Having lifted the trophy last season, the Reds are looking to become only the second team in the Champions League era (post-1992) to successfully retain it. But Atletico are a club with rich recent European pedigree and will provide a major challenge for Jurgen Klopp’s side.
Here, 90min breaks down what awaits Liverpool when they land in Madrid...
How They Fared in the Group Stages
Atletico qualified for the knockout stages by finishing second in Group D behind Juventus, taking 10 points from six games.
They began strongly with a draw against Juventus and back-to-back wins over Lokomotiv Moscow and Bayer Leverkusen. But defeats against Leverkusen and Juve meant that a place in the last 16 wasn’t secure until beating Lokomotiv on matchday six.
Having finished second in La Liga ahead of Real Madrid in each of the last two seasons, Atletico have slipped down the pecking order in 2019/20. At the time of writing, Los Rojiblancos are fifth, with Sevilla and Getafe currently above them in the Champions League qualifying places.
Atletico have struggled to get wins in La Liga, taking maximum points in only seven of their 17 games. They have been very difficult to beat, losing fewer games than leaders Barcelona, but have drawn too often to be competing for the title. There have had four 0-0 draws alone.
Saul Niguez is one of the first names on the teamsheet and, at the age of just 25, could well have played his 300th game for the club by the end of the season.
Saul was an ever present in the Champions League group stage and has played more minutes in La Liga this season than any other outfield Atletico player. He plays with energy and aggression and is a fierce competitor that embodies the spirit of his manager on the pitch.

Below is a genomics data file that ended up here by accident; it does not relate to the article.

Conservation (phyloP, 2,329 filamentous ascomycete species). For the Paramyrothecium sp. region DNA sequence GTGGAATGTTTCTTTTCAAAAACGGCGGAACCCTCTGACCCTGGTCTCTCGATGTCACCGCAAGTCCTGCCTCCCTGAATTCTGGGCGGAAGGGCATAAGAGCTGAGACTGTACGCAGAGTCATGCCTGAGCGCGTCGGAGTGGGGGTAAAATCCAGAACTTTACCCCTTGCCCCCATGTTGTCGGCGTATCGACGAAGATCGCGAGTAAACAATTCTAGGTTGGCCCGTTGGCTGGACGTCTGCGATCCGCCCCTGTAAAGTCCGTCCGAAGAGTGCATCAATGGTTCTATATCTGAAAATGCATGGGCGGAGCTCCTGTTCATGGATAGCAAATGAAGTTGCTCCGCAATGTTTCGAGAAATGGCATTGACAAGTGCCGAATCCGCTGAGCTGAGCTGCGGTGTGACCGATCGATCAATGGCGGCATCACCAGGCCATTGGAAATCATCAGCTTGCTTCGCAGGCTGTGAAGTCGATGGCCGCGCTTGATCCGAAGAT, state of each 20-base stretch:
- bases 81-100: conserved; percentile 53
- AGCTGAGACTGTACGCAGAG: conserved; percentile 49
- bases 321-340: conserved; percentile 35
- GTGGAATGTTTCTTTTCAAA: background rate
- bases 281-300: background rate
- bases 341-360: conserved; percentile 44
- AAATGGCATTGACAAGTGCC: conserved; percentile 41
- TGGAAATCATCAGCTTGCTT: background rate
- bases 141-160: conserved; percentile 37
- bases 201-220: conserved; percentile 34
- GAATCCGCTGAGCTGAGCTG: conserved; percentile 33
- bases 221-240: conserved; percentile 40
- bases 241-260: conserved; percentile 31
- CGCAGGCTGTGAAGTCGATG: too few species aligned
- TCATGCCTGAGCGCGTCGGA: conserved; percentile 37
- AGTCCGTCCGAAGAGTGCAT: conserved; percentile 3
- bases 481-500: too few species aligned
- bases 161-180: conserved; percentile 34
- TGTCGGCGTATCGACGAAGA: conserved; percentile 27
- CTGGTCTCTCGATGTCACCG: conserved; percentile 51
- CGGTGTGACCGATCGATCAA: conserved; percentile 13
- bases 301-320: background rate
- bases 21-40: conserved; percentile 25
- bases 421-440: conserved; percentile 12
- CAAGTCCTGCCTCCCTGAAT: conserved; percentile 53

Joao Felix became one of the most expensive players in history when Atletico triggered his €126m release clause in summer and has inherited Antoine Griezmann’s shirt
Still only 20, Felix usually starts when fit, although he had to miss six games earlier this season because of injury. Won the 2019 Golden Boy award this year and is reminiscent of Kaka.
Diego Simeone is fast closing in on the eighth anniversary of his arrival as Atletico coach in December 2011, returning to the club where he spent three years as a player.
Simeone needs no introduction in reality. He has won two Europa League titles, guided Atletico to two Champions League finals, broken the Real Madrid-Barcelona duopoly in La Liga, won the Copa del Rey and altogether transformed the club into a genuine European force.
Simeone has rebuilt his defence this season following the summer releases of veterans Diego Godin, Juanfran and Filipe Luis, as well as the big money sale of Lucas Hernandez.
Yet, despite the overhaul that has seen Kieran Trippier, Renan Lodi, Felipe and Mario Hermoso join for transfer fees each in excess of €20m, keeping opponents out remains a strength. Behind the back four, Jan Oblak is arguably the best goalkeeper in the world.
Atletico have the meanest defence in La Liga this season after conceding only 10 goals in 17 games so far. In the Champions League, they kept clean sheets in half of their group games, while only five of their other 15 qualifiers picked the ball out of their net less often.
While stopping goals is a strength, scoring them is Atletico fall down. Every one of La Liga’s other top 13 clubs has outscored them this season after netting just 18 times in 17 games.
They have struggled to replace the goals lost when Antoine Griezmann finally joined Barcelona in the summer, with Alvaro Morata the only player to have scored more than twice in La Liga.
Diego Costa is a shadow of his former self, largely thanks to injuries, and has scored only seven times in 42 league games since his second debut for the club in January 2018.